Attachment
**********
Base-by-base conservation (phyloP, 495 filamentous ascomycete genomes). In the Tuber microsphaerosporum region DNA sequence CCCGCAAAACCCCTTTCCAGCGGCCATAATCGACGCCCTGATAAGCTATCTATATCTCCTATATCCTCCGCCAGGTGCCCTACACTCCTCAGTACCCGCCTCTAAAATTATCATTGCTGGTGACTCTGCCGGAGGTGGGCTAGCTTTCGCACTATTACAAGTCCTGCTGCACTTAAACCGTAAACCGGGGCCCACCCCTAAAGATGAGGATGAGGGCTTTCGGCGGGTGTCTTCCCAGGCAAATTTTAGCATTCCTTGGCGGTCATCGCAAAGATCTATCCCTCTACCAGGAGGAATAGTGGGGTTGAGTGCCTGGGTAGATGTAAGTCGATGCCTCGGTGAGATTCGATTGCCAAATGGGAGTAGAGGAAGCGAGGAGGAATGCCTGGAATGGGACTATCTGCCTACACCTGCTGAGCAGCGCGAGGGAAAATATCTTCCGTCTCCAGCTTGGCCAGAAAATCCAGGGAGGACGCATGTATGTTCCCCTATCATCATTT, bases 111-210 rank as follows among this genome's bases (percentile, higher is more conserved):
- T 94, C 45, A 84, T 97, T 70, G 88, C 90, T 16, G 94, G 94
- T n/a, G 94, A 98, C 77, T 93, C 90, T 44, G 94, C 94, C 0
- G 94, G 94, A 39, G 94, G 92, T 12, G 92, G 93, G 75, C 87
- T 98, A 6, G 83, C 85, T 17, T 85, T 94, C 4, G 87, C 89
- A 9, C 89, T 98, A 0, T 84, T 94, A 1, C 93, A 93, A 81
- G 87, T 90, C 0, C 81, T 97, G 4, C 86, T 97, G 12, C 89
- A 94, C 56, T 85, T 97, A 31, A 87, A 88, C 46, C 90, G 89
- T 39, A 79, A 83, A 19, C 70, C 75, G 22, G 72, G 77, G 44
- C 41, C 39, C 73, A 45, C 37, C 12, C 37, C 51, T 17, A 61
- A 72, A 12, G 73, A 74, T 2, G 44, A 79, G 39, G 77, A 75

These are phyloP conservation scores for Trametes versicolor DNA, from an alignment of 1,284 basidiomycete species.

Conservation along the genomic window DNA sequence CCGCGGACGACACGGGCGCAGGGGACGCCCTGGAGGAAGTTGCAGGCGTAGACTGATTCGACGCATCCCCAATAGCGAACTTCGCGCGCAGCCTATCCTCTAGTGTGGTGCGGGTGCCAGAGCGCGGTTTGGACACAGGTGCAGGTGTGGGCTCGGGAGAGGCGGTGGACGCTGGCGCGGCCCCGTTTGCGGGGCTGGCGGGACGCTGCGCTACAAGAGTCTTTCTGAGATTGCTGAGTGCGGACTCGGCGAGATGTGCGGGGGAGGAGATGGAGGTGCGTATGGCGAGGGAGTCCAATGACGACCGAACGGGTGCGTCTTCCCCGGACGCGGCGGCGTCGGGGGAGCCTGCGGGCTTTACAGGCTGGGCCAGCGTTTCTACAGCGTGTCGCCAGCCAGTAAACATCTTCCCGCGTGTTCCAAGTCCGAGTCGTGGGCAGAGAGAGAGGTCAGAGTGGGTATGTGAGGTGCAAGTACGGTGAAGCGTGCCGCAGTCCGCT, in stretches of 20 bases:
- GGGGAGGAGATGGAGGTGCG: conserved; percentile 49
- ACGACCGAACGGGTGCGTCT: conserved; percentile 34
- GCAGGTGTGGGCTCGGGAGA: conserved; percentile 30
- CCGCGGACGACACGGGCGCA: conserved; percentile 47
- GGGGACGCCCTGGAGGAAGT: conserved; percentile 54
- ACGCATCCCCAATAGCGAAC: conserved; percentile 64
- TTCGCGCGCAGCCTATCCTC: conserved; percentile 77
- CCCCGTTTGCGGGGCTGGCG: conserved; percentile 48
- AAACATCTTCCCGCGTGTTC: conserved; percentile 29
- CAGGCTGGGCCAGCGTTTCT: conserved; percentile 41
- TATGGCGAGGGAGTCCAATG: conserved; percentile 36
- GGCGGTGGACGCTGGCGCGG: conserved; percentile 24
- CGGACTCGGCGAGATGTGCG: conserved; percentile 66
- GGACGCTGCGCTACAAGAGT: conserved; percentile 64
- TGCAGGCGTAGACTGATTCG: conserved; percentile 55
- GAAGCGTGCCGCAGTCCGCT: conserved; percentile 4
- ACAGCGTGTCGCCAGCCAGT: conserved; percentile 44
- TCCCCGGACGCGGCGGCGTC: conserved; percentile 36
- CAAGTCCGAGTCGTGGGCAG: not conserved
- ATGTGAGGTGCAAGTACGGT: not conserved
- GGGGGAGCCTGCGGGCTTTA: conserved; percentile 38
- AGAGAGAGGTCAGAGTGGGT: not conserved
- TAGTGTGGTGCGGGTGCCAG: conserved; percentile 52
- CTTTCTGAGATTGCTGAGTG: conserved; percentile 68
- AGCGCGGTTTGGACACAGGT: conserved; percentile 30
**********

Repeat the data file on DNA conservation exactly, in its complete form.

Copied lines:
Base-by-base conservation (phyloP, 495 filamentous ascomycete genomes). In the Tuber microsphaerosporum region DNA sequence CCCGCAAAACCCCTTTCCAGCGGCCATAATCGACGCCCTGATAAGCTATCTATATCTCCTATATCCTCCGCCAGGTGCCCTACACTCCTCAGTACCCGCCTCTAAAATTATCATTGCTGGTGACTCTGCCGGAGGTGGGCTAGCTTTCGCACTATTACAAGTCCTGCTGCACTTAAACCGTAAACCGGGGCCCACCCCTAAAGATGAGGATGAGGGCTTTCGGCGGGTGTCTTCCCAGGCAAATTTTAGCATTCCTTGGCGGTCATCGCAAAGATCTATCCCTCTACCAGGAGGAATAGTGGGGTTGAGTGCCTGGGTAGATGTAAGTCGATGCCTCGGTGAGATTCGATTGCCAAATGGGAGTAGAGGAAGCGAGGAGGAATGCCTGGAATGGGACTATCTGCCTACACCTGCTGAGCAGCGCGAGGGAAAATATCTTCCGTCTCCAGCTTGGCCAGAAAATCCAGGGAGGACGCATGTATGTTCCCCTATCATCATTT, bases 111-210 rank as follows among this genome's bases (percentile, higher is more conserved):
- T 94, C 45, A 84, T 97, T 70, G 88, C 90, T 16, G 94, G 94
- T n/a, G 94, A 98, C 77, T 93, C 90, T 44, G 94, C 94, C 0
- G 94, G 94, A 39, G 94, G 92, T 12, G 92, G 93, G 75, C 87
- T 98, A 6, G 83, C 85, T 17, T 85, T 94, C 4, G 87, C 89
- A 9, C 89, T 98, A 0, T 84, T 94, A 1, C 93, A 93, A 81
- G 87, T 90, C 0, C 81, T 97, G 4, C 86, T 97, G 12, C 89
- A 94, C 56, T 85, T 97, A 31, A 87, A 88, C 46, C 90, G 89
- T 39, A 79, A 83, A 19, C 70, C 75, G 22, G 72, G 77, G 44
- C 41, C 39, C 73, A 45, C 37, C 12, C 37, C 51, T 17, A 61
- A 72, A 12, G 73, A 74, T 2, G 44, A 79, G 39, G 77, A 75

These are phyloP conservation scores for Trametes versicolor DNA, from an alignment of 1,284 basidiomycete species.

Conservation along the genomic window DNA sequence CCGCGGACGACACGGGCGCAGGGGACGCCCTGGAGGAAGTTGCAGGCGTAGACTGATTCGACGCATCCCCAATAGCGAACTTCGCGCGCAGCCTATCCTCTAGTGTGGTGCGGGTGCCAGAGCGCGGTTTGGACACAGGTGCAGGTGTGGGCTCGGGAGAGGCGGTGGACGCTGGCGCGGCCCCGTTTGCGGGGCTGGCGGGACGCTGCGCTACAAGAGTCTTTCTGAGATTGCTGAGTGCGGACTCGGCGAGATGTGCGGGGGAGGAGATGGAGGTGCGTATGGCGAGGGAGTCCAATGACGACCGAACGGGTGCGTCTTCCCCGGACGCGGCGGCGTCGGGGGAGCCTGCGGGCTTTACAGGCTGGGCCAGCGTTTCTACAGCGTGTCGCCAGCCAGTAAACATCTTCCCGCGTGTTCCAAGTCCGAGTCGTGGGCAGAGAGAGAGGTCAGAGTGGGTATGTGAGGTGCAAGTACGGTGAAGCGTGCCGCAGTCCGCT, in stretches of 20 bases:
- GGGGAGGAGATGGAGGTGCG: conserved; percentile 49
- ACGACCGAACGGGTGCGTCT: conserved; percentile 34
- GCAGGTGTGGGCTCGGGAGA: conserved; percentile 30
- CCGCGGACGACACGGGCGCA: conserved; percentile 47
- GGGGACGCCCTGGAGGAAGT: conserved; percentile 54
- ACGCATCCCCAATAGCGAAC: conserved; percentile 64
- TTCGCGCGCAGCCTATCCTC: conserved; percentile 77
- CCCCGTTTGCGGGGCTGGCG: conserved; percentile 48
- AAACATCTTCCCGCGTGTTC: conserved; percentile 29
- CAGGCTGGGCCAGCGTTTCT: conserved; percentile 41
- TATGGCGAGGGAGTCCAATG: conserved; percentile 36
- GGCGGTGGACGCTGGCGCGG: conserved; percentile 24
- CGGACTCGGCGAGATGTGCG: conserved; percentile 66
- GGACGCTGCGCTACAAGAGT: conserved; percentile 64
- TGCAGGCGTAGACTGATTCG: conserved; percentile 55
- GAAGCGTGCCGCAGTCCGCT: conserved; percentile 4
- ACAGCGTGTCGCCAGCCAGT: conserved; percentile 44
- TCCCCGGACGCGGCGGCGTC: conserved; percentile 36
- CAAGTCCGAGTCGTGGGCAG: not conserved
- ATGTGAGGTGCAAGTACGGT: not conserved
- GGGGGAGCCTGCGGGCTTTA: conserved; percentile 38
- AGAGAGAGGTCAGAGTGGGT: not conserved
- TAGTGTGGTGCGGGTGCCAG: conserved; percentile 52
- CTTTCTGAGATTGCTGAGTG: conserved; percentile 68
- AGCGCGGTTTGGACACAGGT: conserved; percentile 30